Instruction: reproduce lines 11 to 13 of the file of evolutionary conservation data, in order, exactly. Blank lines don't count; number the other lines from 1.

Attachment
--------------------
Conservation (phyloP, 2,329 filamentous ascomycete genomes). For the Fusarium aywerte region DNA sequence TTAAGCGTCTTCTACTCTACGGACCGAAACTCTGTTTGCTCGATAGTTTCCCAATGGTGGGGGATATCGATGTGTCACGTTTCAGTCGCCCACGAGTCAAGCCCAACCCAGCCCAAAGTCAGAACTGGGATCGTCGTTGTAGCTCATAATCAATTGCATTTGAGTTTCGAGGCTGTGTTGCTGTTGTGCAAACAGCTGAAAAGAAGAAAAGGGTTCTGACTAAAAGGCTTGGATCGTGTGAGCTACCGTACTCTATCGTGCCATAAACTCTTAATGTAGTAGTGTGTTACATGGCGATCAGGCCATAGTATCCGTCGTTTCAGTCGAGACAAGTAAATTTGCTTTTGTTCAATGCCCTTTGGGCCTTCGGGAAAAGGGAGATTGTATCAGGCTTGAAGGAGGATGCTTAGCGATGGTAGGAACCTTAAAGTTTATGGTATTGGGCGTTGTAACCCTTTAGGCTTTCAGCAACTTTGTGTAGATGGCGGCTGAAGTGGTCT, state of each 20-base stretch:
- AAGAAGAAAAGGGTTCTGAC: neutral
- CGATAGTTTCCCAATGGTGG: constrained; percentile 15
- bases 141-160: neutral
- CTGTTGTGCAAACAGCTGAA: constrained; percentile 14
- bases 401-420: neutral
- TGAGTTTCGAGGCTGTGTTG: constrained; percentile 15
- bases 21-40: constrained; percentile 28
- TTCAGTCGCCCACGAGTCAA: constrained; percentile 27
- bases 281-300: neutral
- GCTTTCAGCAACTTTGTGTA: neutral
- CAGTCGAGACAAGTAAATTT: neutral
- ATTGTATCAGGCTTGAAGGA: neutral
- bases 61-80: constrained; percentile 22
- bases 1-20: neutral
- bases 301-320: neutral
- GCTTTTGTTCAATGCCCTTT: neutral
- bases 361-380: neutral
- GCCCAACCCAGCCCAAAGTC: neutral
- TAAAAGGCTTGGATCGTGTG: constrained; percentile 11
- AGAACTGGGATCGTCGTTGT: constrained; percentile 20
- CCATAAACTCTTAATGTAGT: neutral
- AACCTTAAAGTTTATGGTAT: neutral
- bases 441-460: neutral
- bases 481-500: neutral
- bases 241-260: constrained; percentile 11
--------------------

- GCTTTCAGCAACTTTGTGTA: neutral
- CAGTCGAGACAAGTAAATTT: neutral
- ATTGTATCAGGCTTGAAGGA: neutral